Timecop opens spectacularly in 1863, as a lone man holds up a Confederate gold delivery. You might think you started watching the wrong film, but then the robber opens his jacket and busts out two future-uzis to blast away the men before him. This eventually leads us to international superstar and martial arts sensation JCVD playing a timecop in the far-off year of 2004, 10 years after the introduction of time travel to the world. You might not remember the brains cracking that scientific holy grail, but that’s because the suits in Washington kept it behind closed doors and under the watchful eyes of JCVD and Bruce McGill.
Now say what you will about the plot and the questionable time travel logic, Timecop‘s story is actually still quite relevant in today’s world. The main drive of the story centers around an impending election and one of the candidates doing whatever he can to raise funds. He realizes that America has become a TV culture, and that the guy with his face out there the most will probably win the election. If only he’d waited a few years, corporations wouldn’t have had any restrictions on the amounts they could donate to his circuitous campaign. Although it didn’t work out for Mitt Romney, so theoretically it wouldn’t have worked for this devious asshole either. And I’m sorry, but when American politics start resembling the plot of a JCVD movie, the country’s in trouble (as if that wasn’t already apparent).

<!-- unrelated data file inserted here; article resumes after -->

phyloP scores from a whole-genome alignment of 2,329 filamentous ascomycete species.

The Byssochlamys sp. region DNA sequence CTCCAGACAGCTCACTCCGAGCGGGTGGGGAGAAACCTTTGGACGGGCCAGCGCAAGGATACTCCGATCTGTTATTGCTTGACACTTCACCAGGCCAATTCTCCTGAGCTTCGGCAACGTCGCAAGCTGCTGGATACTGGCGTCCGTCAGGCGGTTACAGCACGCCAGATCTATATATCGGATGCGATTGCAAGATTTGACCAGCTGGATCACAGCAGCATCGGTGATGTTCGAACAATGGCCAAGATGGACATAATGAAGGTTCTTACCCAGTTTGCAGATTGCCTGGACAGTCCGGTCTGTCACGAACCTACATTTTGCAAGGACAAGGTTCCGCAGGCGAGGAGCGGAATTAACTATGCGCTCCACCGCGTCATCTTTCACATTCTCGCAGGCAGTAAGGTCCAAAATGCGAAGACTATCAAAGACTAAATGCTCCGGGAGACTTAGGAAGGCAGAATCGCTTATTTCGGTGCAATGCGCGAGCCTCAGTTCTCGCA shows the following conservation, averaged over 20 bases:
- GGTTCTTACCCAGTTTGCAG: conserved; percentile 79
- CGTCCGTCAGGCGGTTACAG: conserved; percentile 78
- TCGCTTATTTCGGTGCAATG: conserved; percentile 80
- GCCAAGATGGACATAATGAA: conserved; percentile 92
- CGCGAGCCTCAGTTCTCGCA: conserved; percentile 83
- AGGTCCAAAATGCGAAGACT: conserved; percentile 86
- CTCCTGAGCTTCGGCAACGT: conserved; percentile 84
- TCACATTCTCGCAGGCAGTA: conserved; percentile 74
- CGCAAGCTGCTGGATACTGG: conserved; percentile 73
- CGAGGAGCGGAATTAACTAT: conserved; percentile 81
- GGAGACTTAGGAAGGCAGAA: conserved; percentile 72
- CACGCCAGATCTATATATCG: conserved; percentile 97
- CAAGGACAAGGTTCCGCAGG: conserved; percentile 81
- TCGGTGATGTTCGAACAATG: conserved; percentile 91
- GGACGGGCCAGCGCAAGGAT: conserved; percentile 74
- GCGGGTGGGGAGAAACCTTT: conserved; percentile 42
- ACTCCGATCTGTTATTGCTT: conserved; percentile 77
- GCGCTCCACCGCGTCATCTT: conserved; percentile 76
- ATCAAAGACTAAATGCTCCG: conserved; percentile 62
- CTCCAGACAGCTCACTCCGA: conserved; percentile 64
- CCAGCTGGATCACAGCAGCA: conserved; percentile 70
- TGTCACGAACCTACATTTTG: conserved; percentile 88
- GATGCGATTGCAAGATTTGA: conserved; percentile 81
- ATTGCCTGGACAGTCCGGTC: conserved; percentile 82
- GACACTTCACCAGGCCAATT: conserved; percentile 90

I really enjoyed the light futuristic elements they added during the 2004 scenes. It really just boils down to the cars, the time travel equipment and the guns, but these small elements work perfectly to let us know it’s the near future. I do think the cars are way too futuristic looking to be plausible vehicles of 2004, but my love of high-concept future cars overrides any sort of logic in this situation. The digital FX are also extremely rudimentary, but they actually added to the charm of the film. I’m sure they were a source of disappointment to 13-year-old me, but now I can really appreciate the wonderful finale that resembled something of a cross between the tentacle in Day of the Tentacle and the puzzle animations from The 7th Guest.
I also can’t let this review end without mentioning how much I enjoyed JCVD’s acting. I’ve never understood why he gets such a bad rap as an actor, and watching Timecop proved to me that it’s just people’s prejudice against action and/or martial arts stars, and not a reflection on his actual skill. JCVD simply owns the movie, playing two versions of himself (a loose, happy-go-lucky 1994 version, and a toughened, more disillusioned 2004 version), and performing some really outstanding splits. That’s pretty much all I’m asking for in a JCVD movie, and Timecop features a lot more entertainment on top of those requisite elements.
If you’re a fan of ’90s action or a JCVD fan (and why wouldn’t you be?), then I highly recommend you give Timecop another shot. It’s fun, and while its plot is a little convoluted, I give them high marks for attempting such a twisting time narrative in a JCVD movie. You have to fill in some of the gaps yourself, but that’s part of the fun of Timecop. Sit back and watch the explosive, time-traveling fun and forget everything else. And if nothing else, the film hammers home one incredibly important mantra should time travel ever become possible and readily available: “The same matter can’t occupy the same space.” Remember it, just in case.
Futures Passed continues tomorrow with a film documenting the year 2005, and what was going on high, high above us in space. Any guesses?